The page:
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The Dominant Diminished Scale for Guitar


 

How to Play Jazz Guitar in the Style of Wes Montgomery

 

 

One of the most commonly used symmetrical scales in jazz, the dominant diminished scale will add a new level of sophistication to your dominant 7th soloing lines and phrases.

Used to solo over 7th chords, or more specifically 7b9 chords, the dominant diminished scale can be applied to the V7 chord in a ii-V-I chord progression, as well as the VI7b9 chord in any tune you are blowing over, which you will often see in a rhythm changes and jazz blues progression.

In this jazz guitar lesson you will learn how to build a dominant diminished scale, how to play four fingerings for this scale on the fretboard, as well as study common licks and a sample jazz blues solo that uses this scale in their construction.

 

What Is a Dominant Diminished Scale?

Before we take this scale to the fretboard, let’s take a look at how to build the dominant diminished scale, as well as how it compares from an interval standpoint to other 7alt scales, such as the phrygian dominant and altered scales.

Dominant diminished is what we call a symmetrical scale: there is a symmetry to the interval construction of the scale (alternating half steps and whole steps). Because of its interval construction, this scale is also referred to as the half-whole diminished scale.

Here is how the dominant diminished scale looks from both an interval standpoint, as well as the intervals between each note in the scale so that you can visualize the half step (H) - whole step (W) interval construction of this symmetrical scale.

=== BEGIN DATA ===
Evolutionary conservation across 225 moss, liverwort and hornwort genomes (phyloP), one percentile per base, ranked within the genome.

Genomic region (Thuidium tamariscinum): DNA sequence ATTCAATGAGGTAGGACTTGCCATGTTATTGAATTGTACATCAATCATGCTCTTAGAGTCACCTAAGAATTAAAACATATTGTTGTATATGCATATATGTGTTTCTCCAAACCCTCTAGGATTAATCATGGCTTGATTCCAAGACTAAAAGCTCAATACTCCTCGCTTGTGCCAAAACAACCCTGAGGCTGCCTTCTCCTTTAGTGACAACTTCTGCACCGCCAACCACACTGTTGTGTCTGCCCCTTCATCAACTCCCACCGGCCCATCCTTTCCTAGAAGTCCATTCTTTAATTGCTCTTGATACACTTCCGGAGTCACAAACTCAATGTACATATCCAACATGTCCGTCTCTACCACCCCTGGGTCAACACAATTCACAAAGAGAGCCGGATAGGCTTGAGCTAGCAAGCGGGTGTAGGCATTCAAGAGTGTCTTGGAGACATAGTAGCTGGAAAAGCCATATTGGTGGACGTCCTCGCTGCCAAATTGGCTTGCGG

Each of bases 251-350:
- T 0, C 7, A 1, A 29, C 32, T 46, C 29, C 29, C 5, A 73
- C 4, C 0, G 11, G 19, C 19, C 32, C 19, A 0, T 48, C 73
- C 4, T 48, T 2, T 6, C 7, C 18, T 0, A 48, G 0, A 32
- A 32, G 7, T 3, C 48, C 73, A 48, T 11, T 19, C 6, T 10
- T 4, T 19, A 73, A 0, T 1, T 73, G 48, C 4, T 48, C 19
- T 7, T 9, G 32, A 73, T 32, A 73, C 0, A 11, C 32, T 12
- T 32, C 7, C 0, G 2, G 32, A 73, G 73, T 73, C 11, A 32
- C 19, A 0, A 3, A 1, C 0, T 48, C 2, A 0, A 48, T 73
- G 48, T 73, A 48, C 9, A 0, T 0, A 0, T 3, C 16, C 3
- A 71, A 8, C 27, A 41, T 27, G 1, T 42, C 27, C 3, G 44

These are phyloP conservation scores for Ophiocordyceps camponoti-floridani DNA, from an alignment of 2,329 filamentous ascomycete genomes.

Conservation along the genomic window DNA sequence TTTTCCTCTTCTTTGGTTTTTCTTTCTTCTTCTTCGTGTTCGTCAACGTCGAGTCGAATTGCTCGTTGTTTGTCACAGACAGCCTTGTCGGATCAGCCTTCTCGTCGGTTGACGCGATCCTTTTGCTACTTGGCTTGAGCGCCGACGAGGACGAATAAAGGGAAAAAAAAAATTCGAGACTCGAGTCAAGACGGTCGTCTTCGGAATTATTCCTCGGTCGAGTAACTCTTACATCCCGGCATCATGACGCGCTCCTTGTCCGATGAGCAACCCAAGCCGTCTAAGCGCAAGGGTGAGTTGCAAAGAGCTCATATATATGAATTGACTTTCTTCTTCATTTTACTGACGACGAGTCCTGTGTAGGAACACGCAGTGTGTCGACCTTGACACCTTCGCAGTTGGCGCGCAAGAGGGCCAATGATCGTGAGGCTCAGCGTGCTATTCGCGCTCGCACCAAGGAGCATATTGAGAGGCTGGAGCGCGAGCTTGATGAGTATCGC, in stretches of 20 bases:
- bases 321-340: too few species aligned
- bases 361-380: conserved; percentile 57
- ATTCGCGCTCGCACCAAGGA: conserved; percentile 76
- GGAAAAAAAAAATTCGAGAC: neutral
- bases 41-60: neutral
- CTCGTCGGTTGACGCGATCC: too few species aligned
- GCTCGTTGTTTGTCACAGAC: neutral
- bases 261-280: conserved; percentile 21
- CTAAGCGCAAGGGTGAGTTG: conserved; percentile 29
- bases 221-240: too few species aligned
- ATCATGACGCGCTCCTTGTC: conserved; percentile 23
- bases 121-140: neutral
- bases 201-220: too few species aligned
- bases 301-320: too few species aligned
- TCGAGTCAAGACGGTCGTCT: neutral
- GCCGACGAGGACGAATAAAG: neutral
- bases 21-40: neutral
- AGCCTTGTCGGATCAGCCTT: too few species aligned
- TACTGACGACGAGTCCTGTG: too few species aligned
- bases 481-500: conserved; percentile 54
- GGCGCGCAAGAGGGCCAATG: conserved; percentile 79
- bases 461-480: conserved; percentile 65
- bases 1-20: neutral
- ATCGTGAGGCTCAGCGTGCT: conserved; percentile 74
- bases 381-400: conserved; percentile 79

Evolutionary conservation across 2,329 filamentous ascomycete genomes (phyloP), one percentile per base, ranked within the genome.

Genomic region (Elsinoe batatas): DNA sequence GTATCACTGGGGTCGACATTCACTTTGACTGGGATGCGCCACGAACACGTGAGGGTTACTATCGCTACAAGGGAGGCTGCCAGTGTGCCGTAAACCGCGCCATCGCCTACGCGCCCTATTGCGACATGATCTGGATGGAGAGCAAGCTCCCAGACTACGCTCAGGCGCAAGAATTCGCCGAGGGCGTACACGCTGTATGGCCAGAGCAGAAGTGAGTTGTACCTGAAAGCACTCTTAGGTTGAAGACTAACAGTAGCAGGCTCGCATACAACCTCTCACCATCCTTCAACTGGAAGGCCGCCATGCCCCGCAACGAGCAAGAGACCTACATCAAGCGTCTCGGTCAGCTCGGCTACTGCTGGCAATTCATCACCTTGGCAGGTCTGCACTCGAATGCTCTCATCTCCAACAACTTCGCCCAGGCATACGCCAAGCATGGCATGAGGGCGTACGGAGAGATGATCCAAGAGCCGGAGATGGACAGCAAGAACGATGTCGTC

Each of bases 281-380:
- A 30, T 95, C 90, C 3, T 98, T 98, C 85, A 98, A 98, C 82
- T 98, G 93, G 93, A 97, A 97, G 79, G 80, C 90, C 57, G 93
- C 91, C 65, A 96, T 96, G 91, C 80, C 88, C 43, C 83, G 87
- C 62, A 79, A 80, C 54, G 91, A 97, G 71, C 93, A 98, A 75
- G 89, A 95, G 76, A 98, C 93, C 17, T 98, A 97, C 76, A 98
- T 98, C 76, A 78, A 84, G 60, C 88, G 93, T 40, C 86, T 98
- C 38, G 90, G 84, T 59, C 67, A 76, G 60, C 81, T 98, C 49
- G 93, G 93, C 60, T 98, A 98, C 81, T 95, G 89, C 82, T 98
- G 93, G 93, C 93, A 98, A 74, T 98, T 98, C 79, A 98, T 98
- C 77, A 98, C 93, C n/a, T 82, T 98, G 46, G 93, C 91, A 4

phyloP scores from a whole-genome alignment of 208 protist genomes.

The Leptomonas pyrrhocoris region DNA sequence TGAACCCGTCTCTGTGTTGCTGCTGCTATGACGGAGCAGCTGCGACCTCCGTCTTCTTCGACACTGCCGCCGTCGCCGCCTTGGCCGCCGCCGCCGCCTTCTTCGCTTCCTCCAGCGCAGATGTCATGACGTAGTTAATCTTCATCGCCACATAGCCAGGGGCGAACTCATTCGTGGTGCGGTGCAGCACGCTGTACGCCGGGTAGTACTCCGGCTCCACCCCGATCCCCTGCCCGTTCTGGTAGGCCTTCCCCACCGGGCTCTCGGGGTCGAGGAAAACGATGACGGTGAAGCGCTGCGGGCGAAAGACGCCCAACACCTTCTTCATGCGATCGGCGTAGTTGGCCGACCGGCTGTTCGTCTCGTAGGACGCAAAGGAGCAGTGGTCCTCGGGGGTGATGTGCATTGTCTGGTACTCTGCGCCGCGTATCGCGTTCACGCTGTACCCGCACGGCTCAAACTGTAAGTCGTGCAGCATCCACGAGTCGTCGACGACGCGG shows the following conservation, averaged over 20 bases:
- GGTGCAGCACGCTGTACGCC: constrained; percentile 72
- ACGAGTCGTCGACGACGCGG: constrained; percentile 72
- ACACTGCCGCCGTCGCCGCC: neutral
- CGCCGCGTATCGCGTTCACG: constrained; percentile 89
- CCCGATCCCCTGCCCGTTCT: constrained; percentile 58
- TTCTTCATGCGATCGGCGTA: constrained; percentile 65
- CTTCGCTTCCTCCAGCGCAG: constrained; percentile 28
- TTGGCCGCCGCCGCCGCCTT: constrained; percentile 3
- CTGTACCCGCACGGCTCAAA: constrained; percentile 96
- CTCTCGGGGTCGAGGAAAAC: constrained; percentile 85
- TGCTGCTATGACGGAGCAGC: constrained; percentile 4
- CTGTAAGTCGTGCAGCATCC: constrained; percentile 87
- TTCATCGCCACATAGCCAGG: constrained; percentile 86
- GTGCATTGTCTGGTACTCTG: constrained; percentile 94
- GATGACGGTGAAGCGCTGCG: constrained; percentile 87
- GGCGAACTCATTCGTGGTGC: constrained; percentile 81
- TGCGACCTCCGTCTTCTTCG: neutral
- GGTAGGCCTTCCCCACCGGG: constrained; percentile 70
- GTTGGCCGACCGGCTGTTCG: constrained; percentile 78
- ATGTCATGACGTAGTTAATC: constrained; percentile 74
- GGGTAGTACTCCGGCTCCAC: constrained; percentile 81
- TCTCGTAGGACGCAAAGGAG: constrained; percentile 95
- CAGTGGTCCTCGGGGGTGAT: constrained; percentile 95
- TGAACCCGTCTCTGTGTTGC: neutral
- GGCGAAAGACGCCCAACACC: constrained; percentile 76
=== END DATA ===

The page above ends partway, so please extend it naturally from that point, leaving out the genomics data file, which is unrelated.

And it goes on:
Dominant Diminished 1 b9 #9 3 #11 5 13 b7 1
H W H W H W H W

 

 

As was mentioned earlier, you can use the dominant diminished scale to solo over 7th chords, especially when you want to create a sense of tension over that chord. When doing so, you will be highlighting the tension notes b9, #9, and #11 in your lines.

To compare this scale to other 7alt scale choices, here is a chart that lays out the dominant diminished scale, altered scale, and phrygian dominant scale, so you can easily compare the intervals between these three scales.

Notice that the dominant diminished scale is the only one of the three that has a natural 13th interval, which ends up becoming the characteristic note of this scale when compared to the other 7alt choices below.

 

G Dominant Diminished G Ab Bb B C# D E F
1 b9 #9 3 #11 5 13 b7
G Altered Dominant G Ab Bb B C# Eb F
1 b9 #9 3 #11 b13 b7
G Phrygian Dominant G Ab B C D Eb F
1 b9 3 11 5 b13 b7

 

 

As you can see, the dominant diminished scale is similar to other 7alt scale choices, but the natural 13th interval allows it to sound distinct from other scales when applied to your soloing lines and phrases.

 

Dominant Diminished scale Fingerings

Now that you know how to build the dominant diminished scale, and how to apply it to your soloing phrases, you can learn four common fingerings for this scale as you take this theory knowledge to the fretboard.